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OPEN 0-1.1 Frameset

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Product Description


  • Bottom Bracket Type BB92 PressFit Required
  • Frame Material Monocoque Carbon
  • Fork 1 1/2" - 1 1/8" Tapered Required
  • Rear Suspension None
  • Headset Rotor Integrated - Tapered, 1 1/8" - 1 1/2"
  • Seatpost 27.2mm Required
  • Front Derailleur Type S3 Low Direct Mount Required (E-Type)
*Specifications are subject to change.


SizeSeat Tube (c-c)Seat Tube (c-t)Top Tube LengthHead Tube LengthChain Stay LengthSeat Tube AngleHead Tube AngleStand Over HeightWheel SizeStackReachReach
S - 420 574 90 440 72.5 72.0 750 29" 615 395 395


If you’re looking at the Open Cycles 0-1.1, you will have a hard time seeing the difference from the 1.0. There is very little in the way of differences. The big one is weight. The 1.1 comes in at 986g +/- 3% whereas the 1.0 is 871g +/- 3%. That’s it.

They come out of the same molds, so they possess the same shapes and frame geometry. They’re almost the same carbon. Both use the cheekily named TRCinTRS aka The Right Carbon In The Right Spot.

A big part of the Open story is Gerard Vroomen’s decision to go to new places. A co-founder of Cervélo, he’s also a co-founder of Open. His is a restless mind and he had ideas on how to make hardtail mountain bikes better. The 1.0 and 1.1 are his first attempt at improving 29ers. The results are pretty amazing.

At Cervélo, Vroomen innovated both layup and tubing shapes. With 0-1.0 is no different. At the front end, he has a tapered 1 1/8” to 1 1/2” steerer to keep the fork torsionally stiff. The down and top tubes are shaped to brace the head tube. You’ll notice that the top tube is as high as the upper lip of the head tube. And the downtube is as far from the top tube as possible, also extending to the lower lip of the head tube. The larger distance between the two helps with bracing the head tube. Also, you’ll find that both tubes are as wide at the head tube when they join and then taper to meet the seat tube and bottom bracket respectively. Here, too, Open is maximizing lateral stiffness. The downtube not only changes shape, flattening as it approaches the BBright bottom bracket, but also has a unique mix of plies, with the highest-modulus bits on the sides of the tubing, to maximize stiffness where issues like impact strength aren’t important while the rest of the tube has a mix of lower modulus plies for greater strength and flexibility. The top tube narrows to the seat tube, eventually reducing down to no wider then the width of the 27.2mm seat tube diameter.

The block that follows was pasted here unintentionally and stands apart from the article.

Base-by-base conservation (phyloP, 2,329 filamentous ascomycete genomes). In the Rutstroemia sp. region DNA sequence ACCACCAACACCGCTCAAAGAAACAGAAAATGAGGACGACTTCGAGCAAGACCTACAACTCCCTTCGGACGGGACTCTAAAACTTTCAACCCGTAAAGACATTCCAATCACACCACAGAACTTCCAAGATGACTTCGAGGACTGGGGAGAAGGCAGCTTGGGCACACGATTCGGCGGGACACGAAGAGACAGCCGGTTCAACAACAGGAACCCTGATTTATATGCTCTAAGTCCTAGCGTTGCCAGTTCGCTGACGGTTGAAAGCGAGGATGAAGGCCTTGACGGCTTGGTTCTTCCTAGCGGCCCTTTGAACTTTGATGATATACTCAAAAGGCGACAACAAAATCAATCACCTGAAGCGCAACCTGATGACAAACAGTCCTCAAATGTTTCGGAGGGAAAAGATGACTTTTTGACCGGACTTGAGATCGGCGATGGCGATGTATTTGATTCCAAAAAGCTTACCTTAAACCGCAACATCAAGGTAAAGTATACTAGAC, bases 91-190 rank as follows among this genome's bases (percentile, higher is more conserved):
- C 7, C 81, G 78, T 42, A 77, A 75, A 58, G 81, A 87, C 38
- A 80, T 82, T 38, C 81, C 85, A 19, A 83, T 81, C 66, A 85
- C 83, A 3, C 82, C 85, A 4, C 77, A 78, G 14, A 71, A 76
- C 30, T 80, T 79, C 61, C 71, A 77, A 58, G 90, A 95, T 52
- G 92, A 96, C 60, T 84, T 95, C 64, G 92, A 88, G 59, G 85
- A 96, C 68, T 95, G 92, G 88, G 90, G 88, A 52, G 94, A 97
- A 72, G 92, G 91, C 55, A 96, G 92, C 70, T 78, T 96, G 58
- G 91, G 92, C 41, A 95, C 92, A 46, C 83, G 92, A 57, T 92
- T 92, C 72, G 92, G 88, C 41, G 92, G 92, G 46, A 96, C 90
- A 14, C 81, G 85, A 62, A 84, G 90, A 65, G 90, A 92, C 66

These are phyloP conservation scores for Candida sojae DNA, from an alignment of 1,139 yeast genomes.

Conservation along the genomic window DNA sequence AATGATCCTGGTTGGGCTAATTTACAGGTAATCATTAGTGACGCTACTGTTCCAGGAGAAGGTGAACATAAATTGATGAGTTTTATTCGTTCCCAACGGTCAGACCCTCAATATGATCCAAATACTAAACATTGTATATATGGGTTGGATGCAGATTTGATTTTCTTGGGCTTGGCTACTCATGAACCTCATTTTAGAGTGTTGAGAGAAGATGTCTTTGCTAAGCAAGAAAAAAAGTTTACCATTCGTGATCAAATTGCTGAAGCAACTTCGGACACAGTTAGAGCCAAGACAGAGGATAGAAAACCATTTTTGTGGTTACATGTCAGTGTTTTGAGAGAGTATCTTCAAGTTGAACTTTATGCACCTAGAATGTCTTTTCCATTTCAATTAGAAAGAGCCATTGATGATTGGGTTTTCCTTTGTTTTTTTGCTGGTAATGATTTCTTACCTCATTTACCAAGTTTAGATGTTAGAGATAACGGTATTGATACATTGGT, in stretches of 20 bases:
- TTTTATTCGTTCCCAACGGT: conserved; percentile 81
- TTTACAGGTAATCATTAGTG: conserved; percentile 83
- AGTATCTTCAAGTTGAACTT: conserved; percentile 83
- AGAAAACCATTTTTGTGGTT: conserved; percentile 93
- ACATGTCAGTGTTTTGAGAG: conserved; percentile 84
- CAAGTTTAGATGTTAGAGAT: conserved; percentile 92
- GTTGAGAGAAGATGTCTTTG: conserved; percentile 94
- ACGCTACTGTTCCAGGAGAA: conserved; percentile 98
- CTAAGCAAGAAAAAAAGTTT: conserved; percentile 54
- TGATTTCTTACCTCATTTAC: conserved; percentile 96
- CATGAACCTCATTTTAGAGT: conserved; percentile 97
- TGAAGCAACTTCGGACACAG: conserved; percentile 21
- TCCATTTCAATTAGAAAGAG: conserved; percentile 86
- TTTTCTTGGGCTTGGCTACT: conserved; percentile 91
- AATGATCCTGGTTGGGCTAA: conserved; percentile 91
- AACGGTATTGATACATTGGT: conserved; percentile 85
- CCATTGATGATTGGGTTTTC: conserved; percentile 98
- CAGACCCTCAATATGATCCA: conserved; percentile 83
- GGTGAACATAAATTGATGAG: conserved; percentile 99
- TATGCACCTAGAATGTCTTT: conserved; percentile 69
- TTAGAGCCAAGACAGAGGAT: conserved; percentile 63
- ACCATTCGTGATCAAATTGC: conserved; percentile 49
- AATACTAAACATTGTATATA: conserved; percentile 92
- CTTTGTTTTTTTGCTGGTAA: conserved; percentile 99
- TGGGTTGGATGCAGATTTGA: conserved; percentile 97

As mentioned above, this bike takes advantage of the BBright standard. Pioneered in his days at Cervélo, it presents an easel that’s wider and taller to work with. 79mm wide, with the extra width on the non-drive side allows for not only more room for tires and shorter stays, but also better bracing of the left chainstay. The extra diameter, 42mm on the inside, allows for larger bearings and a 30mm bottom bracket spindle.

When you look at the chainstays and seat tube coming out of this central area, you’ll see the advantages it confers. The seat tube starts out square-ish and large and tapers to a round 27.2, and the stays start out tall, but flatten quickly. This allows for Open to design in vertical compliance while still having plenty of lateral rigidity. The system is so rigid, there’s no need for a thru-axle to stiffen up the rear end. And, as on their other bikes, the seat stays are wire thin and flattened in the vertical plane for more comfort.

The bike is light, stiff, strong, all of which you’ll notice on the trail, but what stands out is the ride. And that’s due to the geometry. They base their numbers on having a 90mm travel fork unsagged, but 80-100mm travel forks work, too. With the 90mm, the seat tube is a slack 72.5-degrees, which saves system weight, because most will be able to use a zero-setback seatpost. The front end features a 72-degree head angle, which may seem steep, but the precision it yields, is worth it. Even at high speeds, it’s stable enough not to have to over-think where you’re pointing the bike.

Open also worked on shifting. All the cables enter the bike on the left side of the head tube via their MultiStop port. It can take electronic or mechanical, or hydraulic shifting, and mechanical or hydraulic braking. It threads in a direct line, no cable stops necessary, through to the bottom bracket cable guide. The brake hose wraps around the bottom bracket and is quieted by a foam bumper you can easily insert. The bike also works with 1x systems, and the S3/E2 mount is embedded in the frame, so you can easily install a front derailleur or not. The rear derailleur hanger has also been redesigned: it is threaded rather than the frame, so you can’t damage the frame if you damage the hanger.

The frame comes with: seat collar, headset, bottom bracket guide, foam bumper, cable sleeves, and a spare derailleur hanger. Tires up to 2.25” should fit, but with no tire or rim width standards; it’s just a guide.

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